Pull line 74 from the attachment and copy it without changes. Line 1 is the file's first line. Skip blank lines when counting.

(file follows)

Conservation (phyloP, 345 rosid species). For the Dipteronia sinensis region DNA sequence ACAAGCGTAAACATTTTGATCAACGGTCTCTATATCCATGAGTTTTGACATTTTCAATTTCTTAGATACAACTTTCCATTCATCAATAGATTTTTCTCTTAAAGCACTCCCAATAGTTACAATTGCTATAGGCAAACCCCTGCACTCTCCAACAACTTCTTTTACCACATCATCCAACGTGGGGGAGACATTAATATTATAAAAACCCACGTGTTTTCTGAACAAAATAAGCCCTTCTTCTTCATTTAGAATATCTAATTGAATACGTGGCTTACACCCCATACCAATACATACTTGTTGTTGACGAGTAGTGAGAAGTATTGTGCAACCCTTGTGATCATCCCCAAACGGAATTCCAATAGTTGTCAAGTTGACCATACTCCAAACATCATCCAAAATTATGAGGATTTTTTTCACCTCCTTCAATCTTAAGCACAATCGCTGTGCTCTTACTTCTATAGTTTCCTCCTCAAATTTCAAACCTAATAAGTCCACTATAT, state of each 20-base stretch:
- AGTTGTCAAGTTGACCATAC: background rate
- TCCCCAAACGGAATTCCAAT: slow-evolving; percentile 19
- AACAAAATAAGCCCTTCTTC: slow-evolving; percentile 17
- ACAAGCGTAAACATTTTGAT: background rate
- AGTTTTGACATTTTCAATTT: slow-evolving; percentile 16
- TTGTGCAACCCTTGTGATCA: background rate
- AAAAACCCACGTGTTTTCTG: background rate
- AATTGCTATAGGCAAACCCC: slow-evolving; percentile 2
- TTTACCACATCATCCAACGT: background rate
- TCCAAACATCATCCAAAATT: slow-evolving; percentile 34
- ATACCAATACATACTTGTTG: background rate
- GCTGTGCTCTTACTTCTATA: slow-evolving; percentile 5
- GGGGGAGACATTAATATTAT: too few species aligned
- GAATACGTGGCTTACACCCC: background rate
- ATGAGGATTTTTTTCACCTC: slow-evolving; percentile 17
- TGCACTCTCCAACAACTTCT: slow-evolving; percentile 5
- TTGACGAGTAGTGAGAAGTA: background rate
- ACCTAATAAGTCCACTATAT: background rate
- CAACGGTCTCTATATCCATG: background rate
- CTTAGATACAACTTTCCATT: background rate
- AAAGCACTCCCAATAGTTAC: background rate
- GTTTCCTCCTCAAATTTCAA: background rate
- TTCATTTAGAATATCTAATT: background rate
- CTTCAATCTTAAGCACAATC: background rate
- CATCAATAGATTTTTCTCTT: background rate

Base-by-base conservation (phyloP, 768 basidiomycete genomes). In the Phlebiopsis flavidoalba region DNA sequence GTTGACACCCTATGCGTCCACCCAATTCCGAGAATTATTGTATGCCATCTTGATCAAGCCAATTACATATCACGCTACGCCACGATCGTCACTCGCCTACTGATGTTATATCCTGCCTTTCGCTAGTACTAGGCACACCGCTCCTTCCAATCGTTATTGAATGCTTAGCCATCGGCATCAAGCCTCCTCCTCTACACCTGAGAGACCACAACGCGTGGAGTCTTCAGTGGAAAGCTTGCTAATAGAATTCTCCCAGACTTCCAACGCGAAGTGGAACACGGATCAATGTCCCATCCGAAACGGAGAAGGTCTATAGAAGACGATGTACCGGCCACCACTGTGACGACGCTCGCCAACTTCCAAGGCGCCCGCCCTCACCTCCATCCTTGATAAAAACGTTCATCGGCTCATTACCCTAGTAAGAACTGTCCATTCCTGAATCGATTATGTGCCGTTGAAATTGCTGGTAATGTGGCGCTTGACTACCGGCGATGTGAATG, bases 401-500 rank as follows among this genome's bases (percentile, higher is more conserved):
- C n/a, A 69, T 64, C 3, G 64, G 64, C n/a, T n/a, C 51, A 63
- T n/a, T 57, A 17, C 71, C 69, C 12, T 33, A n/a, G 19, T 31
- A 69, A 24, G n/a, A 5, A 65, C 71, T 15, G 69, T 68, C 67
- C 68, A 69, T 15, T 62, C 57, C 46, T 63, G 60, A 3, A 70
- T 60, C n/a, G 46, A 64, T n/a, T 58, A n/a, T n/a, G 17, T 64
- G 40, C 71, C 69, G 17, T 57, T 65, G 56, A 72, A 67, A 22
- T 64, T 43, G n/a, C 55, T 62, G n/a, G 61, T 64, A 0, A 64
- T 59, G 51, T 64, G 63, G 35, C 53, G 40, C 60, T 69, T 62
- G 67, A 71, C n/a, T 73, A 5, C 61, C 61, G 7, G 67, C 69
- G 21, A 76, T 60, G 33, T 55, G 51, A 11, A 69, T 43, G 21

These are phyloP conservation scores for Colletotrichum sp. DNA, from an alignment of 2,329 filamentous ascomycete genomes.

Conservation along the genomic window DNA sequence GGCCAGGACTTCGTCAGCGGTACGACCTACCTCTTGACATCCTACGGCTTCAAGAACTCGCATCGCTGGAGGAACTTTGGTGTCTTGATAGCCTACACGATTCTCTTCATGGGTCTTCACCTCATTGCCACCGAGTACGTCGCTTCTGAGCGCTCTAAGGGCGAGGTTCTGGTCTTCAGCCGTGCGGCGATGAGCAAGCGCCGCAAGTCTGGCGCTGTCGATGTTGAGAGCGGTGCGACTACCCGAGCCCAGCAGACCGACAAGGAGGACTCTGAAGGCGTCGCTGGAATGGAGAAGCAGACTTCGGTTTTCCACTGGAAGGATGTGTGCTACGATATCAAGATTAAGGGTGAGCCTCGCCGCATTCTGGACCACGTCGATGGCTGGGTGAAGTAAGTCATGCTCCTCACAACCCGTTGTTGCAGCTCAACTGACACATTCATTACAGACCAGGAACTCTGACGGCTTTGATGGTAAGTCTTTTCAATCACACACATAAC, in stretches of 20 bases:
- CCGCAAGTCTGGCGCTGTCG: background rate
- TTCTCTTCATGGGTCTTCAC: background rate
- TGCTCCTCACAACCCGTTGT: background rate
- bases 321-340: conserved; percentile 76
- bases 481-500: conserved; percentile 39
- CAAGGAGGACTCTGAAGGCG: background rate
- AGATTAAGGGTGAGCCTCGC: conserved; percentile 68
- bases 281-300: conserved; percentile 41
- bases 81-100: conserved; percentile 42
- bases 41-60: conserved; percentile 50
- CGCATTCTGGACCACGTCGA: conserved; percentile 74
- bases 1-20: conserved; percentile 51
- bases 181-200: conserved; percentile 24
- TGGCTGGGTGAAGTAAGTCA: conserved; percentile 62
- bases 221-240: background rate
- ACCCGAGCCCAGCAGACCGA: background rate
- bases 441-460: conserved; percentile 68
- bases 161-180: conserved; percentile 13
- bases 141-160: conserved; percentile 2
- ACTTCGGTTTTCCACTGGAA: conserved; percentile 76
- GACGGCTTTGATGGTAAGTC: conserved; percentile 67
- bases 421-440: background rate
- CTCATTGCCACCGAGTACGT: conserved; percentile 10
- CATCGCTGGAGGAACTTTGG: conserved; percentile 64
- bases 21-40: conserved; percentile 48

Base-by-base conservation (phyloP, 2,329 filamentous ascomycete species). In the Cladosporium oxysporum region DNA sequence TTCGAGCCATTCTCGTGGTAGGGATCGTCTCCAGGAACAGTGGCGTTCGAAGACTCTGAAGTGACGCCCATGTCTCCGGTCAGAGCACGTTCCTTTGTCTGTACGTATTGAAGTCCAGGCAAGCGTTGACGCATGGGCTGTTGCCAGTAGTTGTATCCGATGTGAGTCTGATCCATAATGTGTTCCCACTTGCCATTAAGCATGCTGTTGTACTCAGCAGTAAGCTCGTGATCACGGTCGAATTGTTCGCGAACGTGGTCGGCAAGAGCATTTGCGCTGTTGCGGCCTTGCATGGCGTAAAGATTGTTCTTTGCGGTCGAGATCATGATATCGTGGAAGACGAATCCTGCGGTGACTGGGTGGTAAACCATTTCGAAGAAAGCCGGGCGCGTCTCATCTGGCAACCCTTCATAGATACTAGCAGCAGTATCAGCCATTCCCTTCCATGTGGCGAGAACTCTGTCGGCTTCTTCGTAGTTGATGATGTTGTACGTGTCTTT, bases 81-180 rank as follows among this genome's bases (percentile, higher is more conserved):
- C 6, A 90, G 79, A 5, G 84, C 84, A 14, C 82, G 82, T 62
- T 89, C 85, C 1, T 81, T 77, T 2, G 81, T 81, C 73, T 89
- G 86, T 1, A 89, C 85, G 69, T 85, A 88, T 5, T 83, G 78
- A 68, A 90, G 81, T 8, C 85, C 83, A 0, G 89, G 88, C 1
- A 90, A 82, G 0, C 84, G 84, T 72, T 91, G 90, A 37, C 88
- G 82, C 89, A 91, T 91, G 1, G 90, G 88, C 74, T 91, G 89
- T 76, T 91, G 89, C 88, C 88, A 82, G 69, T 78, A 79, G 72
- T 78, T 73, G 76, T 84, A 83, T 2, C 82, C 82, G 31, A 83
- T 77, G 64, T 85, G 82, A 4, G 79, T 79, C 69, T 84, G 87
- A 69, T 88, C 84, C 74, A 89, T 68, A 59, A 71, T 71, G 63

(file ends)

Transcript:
- T 77, G 64, T 85, G 82, A 4, G 79, T 79, C 69, T 84, G 87